The witching hour is a lucrative time. Bigger attractions' tickets cost anywhere from $56 to past $100. The parties happen after dark, meaning the theme parks essentially get two rounds of admission revenue each day, University of South Carolina assistant professor Scott Smith said. And upgrades such a dessert party at Disney or a new virtual-reality experience at Universal will cost parkgoers extra.
Universal Orlando's Halloween Horror Nights has been a staple since the resort's 1990 opening. It has turned into a massive undertaking, featuring nine haunted houses mostly themed to scary TV shows and films. Planning for next year's event will start soon after the last creepy character wipes off his makeup. The event will run a record 31 days this year. "It really has grown to that point where it takes a year to execute a 31-day event," Universal senior vice president of entertainment Jim Timon said. Creative executives have much more material to work with these days, Timon said, pointing to TV shows such as "Walking Dead" and "American Horror Story." Both are featured in Universal's haunted mazes this year.
Universal hires about 1,100 seasonal employees for Horror Nights. About 2 million people attend the event at four Universal Parks and Resorts locations around the globe. Some, such as Joe Matt, travel here from out of town. Matt, an engineer from Akron, Ohio, visits annually with friends who work with him on a theme-park blog and podcast. Though he's not a big horror fan — a margarita from Universal's Mexican restaurant gives him the courage to enter the haunted houses — "it turned out to be way more fun and cool than I thought it would be," he said.
Filled with nightmarish scenes of blood, masked murderers and chainsaws, Horror Nights carries a recommendation to leave kids under 13 at home. The party Disney debuted in 1995 is more cute than creepy, and considered appropriate for young ones. SeaWorld's Halloween Spooktacular is also kid-friendly, with arts and crafts and sea-themed characters. This year it added a Cookie Monster meet-and-greet for $19 extra.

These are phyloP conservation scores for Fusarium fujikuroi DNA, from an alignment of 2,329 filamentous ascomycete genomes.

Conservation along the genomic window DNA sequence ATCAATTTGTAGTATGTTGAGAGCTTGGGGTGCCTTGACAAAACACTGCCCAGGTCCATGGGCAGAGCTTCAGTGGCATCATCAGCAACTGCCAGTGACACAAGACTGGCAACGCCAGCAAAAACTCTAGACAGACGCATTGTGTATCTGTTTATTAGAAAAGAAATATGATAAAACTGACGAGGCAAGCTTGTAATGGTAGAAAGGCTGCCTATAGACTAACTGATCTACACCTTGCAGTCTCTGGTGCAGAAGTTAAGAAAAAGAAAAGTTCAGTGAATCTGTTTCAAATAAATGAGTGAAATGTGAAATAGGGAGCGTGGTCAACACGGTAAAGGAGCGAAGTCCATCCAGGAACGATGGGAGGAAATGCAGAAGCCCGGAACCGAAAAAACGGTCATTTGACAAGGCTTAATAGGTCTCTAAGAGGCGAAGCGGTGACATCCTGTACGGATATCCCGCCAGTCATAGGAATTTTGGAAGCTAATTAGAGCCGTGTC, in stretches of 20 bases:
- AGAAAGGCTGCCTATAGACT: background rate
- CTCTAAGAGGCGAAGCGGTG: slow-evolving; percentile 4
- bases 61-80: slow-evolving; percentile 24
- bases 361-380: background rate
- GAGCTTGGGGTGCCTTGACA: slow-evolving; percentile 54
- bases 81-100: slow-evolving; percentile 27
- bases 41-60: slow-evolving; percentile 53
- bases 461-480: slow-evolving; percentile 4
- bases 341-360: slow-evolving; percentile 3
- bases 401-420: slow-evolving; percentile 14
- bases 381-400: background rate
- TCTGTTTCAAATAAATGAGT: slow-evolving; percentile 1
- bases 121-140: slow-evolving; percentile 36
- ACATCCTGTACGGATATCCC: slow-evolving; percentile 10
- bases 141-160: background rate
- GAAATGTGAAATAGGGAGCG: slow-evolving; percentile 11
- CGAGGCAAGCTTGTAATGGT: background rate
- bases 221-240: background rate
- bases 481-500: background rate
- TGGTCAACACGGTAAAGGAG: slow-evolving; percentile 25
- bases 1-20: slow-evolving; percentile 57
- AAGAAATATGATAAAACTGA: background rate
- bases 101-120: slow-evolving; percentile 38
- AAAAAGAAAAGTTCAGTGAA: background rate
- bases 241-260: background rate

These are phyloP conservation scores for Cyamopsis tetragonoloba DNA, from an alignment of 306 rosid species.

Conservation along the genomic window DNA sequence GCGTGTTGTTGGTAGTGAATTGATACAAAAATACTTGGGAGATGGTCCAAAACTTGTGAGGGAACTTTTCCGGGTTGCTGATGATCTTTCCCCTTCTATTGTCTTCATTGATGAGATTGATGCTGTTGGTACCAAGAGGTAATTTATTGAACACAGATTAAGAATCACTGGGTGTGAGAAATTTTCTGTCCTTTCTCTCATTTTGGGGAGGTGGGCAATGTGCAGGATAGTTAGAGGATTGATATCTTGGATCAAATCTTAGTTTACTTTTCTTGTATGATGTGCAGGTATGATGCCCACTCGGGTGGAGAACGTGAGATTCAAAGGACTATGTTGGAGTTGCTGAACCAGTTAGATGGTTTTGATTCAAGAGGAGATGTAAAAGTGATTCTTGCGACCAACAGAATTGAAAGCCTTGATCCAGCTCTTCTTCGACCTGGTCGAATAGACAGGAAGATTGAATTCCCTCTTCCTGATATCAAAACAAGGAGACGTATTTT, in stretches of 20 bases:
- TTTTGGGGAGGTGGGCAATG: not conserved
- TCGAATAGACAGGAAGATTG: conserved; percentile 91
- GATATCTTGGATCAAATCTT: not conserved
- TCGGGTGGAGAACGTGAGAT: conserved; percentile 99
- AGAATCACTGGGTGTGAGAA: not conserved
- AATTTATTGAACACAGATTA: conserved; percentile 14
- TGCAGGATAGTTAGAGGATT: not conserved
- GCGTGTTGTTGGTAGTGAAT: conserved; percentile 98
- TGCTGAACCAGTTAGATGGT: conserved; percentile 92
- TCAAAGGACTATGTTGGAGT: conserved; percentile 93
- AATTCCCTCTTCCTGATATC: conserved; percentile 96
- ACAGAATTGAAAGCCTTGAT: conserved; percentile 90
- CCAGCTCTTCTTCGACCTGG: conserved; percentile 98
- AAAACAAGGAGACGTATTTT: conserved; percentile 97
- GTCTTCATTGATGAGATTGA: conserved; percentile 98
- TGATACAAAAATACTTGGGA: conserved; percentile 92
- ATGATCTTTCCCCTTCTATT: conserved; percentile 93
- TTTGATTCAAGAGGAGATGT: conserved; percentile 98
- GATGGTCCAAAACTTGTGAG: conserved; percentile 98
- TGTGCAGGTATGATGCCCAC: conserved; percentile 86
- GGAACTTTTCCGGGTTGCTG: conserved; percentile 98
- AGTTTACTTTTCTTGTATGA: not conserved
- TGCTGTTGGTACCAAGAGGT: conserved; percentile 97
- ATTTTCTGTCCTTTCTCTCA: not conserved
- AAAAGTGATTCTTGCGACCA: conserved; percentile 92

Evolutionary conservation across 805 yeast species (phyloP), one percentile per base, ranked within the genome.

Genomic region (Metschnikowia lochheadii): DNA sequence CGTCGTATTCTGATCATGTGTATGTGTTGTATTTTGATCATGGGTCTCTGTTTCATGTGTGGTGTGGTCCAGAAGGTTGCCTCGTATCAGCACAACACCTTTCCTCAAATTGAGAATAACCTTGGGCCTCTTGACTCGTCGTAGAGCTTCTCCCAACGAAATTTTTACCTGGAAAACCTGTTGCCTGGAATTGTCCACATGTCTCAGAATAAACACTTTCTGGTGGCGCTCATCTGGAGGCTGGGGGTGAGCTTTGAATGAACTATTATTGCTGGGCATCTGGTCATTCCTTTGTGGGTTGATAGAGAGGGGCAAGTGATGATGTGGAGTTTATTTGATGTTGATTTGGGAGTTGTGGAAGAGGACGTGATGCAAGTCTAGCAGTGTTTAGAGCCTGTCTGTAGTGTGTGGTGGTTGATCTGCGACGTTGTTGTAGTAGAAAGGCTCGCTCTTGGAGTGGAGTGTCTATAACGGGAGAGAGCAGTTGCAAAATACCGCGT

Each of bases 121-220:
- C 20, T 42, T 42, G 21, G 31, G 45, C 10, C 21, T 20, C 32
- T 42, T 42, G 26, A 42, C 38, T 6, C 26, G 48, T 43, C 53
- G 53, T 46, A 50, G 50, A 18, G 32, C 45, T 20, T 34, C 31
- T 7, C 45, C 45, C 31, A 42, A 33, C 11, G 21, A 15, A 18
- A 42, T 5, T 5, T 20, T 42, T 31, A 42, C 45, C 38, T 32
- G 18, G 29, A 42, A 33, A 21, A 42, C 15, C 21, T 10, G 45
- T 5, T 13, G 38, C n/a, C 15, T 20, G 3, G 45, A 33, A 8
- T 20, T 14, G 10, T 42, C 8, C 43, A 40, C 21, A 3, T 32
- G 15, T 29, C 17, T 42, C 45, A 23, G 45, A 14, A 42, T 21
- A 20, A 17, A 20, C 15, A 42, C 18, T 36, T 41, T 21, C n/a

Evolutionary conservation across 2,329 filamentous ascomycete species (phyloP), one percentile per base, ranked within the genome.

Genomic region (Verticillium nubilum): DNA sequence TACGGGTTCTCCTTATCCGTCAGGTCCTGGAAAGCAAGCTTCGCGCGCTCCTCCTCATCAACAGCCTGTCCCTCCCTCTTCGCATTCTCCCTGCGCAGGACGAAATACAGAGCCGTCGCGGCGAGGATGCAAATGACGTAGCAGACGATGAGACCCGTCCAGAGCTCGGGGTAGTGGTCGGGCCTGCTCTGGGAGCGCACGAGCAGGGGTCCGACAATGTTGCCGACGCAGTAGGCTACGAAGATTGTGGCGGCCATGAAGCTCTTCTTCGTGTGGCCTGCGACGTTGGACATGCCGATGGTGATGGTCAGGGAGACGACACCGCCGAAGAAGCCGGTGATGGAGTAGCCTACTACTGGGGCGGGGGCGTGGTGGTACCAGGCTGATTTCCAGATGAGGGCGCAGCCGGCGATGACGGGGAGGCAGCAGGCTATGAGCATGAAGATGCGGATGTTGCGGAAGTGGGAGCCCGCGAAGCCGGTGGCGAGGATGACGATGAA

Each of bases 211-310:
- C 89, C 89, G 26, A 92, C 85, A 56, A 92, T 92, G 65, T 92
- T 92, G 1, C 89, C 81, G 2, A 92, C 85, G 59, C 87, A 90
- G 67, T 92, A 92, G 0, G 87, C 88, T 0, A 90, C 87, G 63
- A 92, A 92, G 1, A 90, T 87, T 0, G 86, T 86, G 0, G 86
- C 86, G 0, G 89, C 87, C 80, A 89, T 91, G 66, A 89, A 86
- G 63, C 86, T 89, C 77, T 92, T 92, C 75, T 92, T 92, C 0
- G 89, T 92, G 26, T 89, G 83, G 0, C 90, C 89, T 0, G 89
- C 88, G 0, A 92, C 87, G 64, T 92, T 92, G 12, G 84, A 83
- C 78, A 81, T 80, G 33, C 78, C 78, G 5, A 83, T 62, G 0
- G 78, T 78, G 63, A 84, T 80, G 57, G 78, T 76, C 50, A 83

Smaller attractions are also looking for new ways to attract visitors. Old Town in Kissimmee this year is introducing a zombie tag game, for an additional charge. "We wanted to add some other elements other than your typical haunted houses," marketing manager Todd Larkin said. Also, a year-round haunted house that closed at Old Town this year will reopen under new management and a new name, Mortem Manor, on Oct. 1.
Nearby, a huge horror convention called Spooky Empire has moved from the Hyatt Regency Orlando to the Orange County Convention Center to accommodate attendance growth. Spooky Empire owner and organizer Petey Mongelli said ticket sales are brisk, despite moving the event from Halloween to early October to accommodate the convention center's schedule. The event attracted 12,000 people last year. This year, Mongelli said he thinks it could reach 20,000. The show moved from South Florida to Orlando 14 years ago. Being in the nation's theme-park capital feeds on the other local haunts' success, Mongelli said. "Orlando's central for everybody. We draw from all over Florida," he said. "Of course we get all the tourists too. I think this year we sold more tickets from London than we've ever sold."
Profile Of International Home Buyers In Florida 2015
The Research Division of the National Association of REALTORS®, in cooperation with the Florida REALTORS®, has conducted an annual survey of purchases of existing homes by international clients since 2005. Florida is one of the major U.S. destinations of international residential real estate buyers. Approximately 25 percent of foreign home buyers purchasing U.S. property buy Florida properties. The 2015 survey shows that foreign sales remain an important segment of Florida’s residential market:
- International unit sales totaled 44,000 properties, 12 percent of Florida’s residential market, compared to four percent nationally.
- The dollar volume of international sales totaled $23.7 billion, 24 percent of Florida’s residential dollar volume of sales (19 percent a year ago), compared to eight percent nationally.
- 69 percent of Florida REALTORS® have international clients (52 percent a year ago), compared to the national average of 35 percent.
- 31 percent of Florida REALTORS® reported having more than five clients (19 percent a year ago), compared to the national average of 15 percent.
- Among respondents who worked with a client, 78 percent reported having closed at least one sale (75 percent a year ago), compared to the national average of 56 percent for those working with an international client.
- Respondents reported a significant increase in the share of buyers from Latin America to 56 percent (23 percent a year ago).